The Psychology of Programming Interest Group (PPIG) was established in 1987 in order to bring together people from diverse communities to explore common interests in the psychological aspects of programming and in the computational aspects of psychology.
'Programming', here, is interpreted in the broadest sense to include any aspect of software development.
The group, which at present numbers approximately 300 world-wide, includes cognitive scientists, psychologists, computer scientists, software engineers, software developers, HCI people et al., in both Universities and industry.
PPIG aims to provide a forum for the rapid dissemination of results, ideas, and language or paradigm tool development, circumventing the long time-lag of conferences and journals. It does this by maintaining two electronic mailing lists - one for announcements and one for discussion - by publishing two newsletters a year, a web site, and organising a workshop annually, together with other workshops as and when required.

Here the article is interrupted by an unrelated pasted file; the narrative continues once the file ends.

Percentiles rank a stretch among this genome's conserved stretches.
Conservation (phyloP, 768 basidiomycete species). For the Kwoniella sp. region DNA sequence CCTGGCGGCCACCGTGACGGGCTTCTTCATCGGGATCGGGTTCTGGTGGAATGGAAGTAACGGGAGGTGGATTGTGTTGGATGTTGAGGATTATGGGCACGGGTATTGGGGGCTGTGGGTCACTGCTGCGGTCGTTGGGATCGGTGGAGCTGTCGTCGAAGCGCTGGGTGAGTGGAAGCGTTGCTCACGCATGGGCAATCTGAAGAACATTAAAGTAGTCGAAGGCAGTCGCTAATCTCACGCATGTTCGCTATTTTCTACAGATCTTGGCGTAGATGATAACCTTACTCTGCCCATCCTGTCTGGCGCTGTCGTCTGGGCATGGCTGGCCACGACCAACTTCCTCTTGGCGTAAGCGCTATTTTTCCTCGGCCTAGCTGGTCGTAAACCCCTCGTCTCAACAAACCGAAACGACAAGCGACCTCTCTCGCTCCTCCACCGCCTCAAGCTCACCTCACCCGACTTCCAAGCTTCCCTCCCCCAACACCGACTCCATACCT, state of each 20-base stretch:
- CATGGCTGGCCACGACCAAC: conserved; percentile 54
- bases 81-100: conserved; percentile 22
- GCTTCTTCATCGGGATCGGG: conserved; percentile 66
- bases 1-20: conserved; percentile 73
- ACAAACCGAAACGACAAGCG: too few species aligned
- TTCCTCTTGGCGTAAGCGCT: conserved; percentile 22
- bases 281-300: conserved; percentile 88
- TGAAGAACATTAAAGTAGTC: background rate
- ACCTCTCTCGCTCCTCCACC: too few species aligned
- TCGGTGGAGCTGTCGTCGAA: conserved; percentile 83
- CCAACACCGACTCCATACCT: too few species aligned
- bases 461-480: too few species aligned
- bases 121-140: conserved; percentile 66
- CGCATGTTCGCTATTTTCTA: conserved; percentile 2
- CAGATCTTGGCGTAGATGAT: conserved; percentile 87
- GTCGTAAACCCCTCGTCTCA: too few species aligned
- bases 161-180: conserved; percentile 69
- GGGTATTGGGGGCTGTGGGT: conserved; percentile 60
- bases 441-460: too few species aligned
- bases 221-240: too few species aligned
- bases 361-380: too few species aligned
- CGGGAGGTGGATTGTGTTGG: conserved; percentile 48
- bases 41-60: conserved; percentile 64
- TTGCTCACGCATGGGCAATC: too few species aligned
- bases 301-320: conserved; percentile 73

The annual workshops, which always attract a high percentage of attendees from outside the United Kingdom, consist of keynote addresses by eminent practitioners in the relevant fields, discussion panels, software demonstrations and seminar-like presentations. Invited speakers have included Professors Jack Carroll, Bill Curtis, Laura Leventhal, Clayton Lewis, Gary Olson, Peter Polson, Elliot Soloway and Willemien Visser.
There is no subscription. Financial help in the past has come from Xerox EuroPARC, the DTI and EPSRC.
Further information is available from the organiser, Maria Kutar at firstname.lastname@example.org.
Join the PPIG mailing lists: moderated announcement mailing list for news about upcoming events and the unmoderated discussion list.